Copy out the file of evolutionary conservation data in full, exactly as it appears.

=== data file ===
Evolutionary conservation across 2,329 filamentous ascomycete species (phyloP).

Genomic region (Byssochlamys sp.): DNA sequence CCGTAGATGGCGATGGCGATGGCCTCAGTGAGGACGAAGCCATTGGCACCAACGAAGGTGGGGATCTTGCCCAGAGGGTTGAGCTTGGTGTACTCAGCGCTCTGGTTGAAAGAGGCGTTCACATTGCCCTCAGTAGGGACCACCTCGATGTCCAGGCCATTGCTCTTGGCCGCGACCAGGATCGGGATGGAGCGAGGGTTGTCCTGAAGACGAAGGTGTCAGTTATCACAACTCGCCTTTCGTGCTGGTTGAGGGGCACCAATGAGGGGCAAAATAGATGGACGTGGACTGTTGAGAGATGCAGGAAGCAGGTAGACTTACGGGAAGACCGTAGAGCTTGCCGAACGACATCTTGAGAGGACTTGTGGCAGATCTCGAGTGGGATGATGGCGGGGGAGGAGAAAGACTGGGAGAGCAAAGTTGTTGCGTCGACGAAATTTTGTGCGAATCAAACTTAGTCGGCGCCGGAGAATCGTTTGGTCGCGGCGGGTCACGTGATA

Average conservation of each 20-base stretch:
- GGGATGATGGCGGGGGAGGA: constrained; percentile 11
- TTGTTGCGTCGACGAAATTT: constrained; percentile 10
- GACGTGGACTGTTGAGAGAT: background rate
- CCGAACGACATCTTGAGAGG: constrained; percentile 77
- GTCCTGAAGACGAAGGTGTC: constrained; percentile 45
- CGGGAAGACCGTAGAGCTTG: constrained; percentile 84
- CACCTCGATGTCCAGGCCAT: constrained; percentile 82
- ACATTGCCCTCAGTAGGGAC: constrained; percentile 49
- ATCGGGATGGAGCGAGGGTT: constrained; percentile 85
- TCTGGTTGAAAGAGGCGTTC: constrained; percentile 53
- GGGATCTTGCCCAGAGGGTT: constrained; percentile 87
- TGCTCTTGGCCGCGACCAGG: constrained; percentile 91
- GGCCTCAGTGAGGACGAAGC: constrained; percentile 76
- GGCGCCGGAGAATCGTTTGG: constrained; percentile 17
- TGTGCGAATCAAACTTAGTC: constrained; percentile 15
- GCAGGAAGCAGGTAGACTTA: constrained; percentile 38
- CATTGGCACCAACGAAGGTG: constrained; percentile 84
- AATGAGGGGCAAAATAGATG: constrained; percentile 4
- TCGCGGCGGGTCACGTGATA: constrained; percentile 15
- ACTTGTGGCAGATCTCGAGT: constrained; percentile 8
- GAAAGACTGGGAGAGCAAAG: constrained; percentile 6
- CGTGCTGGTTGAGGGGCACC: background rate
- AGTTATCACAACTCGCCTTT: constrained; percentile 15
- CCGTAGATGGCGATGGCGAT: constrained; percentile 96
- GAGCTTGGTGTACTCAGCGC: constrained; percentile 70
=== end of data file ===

Evolutionary conservation across 2,329 filamentous ascomycete species (phyloP).

Genomic region (Byssochlamys sp.): DNA sequence CCGTAGATGGCGATGGCGATGGCCTCAGTGAGGACGAAGCCATTGGCACCAACGAAGGTGGGGATCTTGCCCAGAGGGTTGAGCTTGGTGTACTCAGCGCTCTGGTTGAAAGAGGCGTTCACATTGCCCTCAGTAGGGACCACCTCGATGTCCAGGCCATTGCTCTTGGCCGCGACCAGGATCGGGATGGAGCGAGGGTTGTCCTGAAGACGAAGGTGTCAGTTATCACAACTCGCCTTTCGTGCTGGTTGAGGGGCACCAATGAGGGGCAAAATAGATGGACGTGGACTGTTGAGAGATGCAGGAAGCAGGTAGACTTACGGGAAGACCGTAGAGCTTGCCGAACGACATCTTGAGAGGACTTGTGGCAGATCTCGAGTGGGATGATGGCGGGGGAGGAGAAAGACTGGGAGAGCAAAGTTGTTGCGTCGACGAAATTTTGTGCGAATCAAACTTAGTCGGCGCCGGAGAATCGTTTGGTCGCGGCGGGTCACGTGATA

Average conservation of each 20-base stretch:
- GGGATGATGGCGGGGGAGGA: constrained; percentile 11
- TTGTTGCGTCGACGAAATTT: constrained; percentile 10
- GACGTGGACTGTTGAGAGAT: background rate
- CCGAACGACATCTTGAGAGG: constrained; percentile 77
- GTCCTGAAGACGAAGGTGTC: constrained; percentile 45
- CGGGAAGACCGTAGAGCTTG: constrained; percentile 84
- CACCTCGATGTCCAGGCCAT: constrained; percentile 82
- ACATTGCCCTCAGTAGGGAC: constrained; percentile 49
- ATCGGGATGGAGCGAGGGTT: constrained; percentile 85
- TCTGGTTGAAAGAGGCGTTC: constrained; percentile 53
- GGGATCTTGCCCAGAGGGTT: constrained; percentile 87
- TGCTCTTGGCCGCGACCAGG: constrained; percentile 91
- GGCCTCAGTGAGGACGAAGC: constrained; percentile 76
- GGCGCCGGAGAATCGTTTGG: constrained; percentile 17
- TGTGCGAATCAAACTTAGTC: constrained; percentile 15
- GCAGGAAGCAGGTAGACTTA: constrained; percentile 38
- CATTGGCACCAACGAAGGTG: constrained; percentile 84
- AATGAGGGGCAAAATAGATG: constrained; percentile 4
- TCGCGGCGGGTCACGTGATA: constrained; percentile 15
- ACTTGTGGCAGATCTCGAGT: constrained; percentile 8
- GAAAGACTGGGAGAGCAAAG: constrained; percentile 6
- CGTGCTGGTTGAGGGGCACC: background rate
- AGTTATCACAACTCGCCTTT: constrained; percentile 15
- CCGTAGATGGCGATGGCGAT: constrained; percentile 96
- GAGCTTGGTGTACTCAGCGC: constrained; percentile 70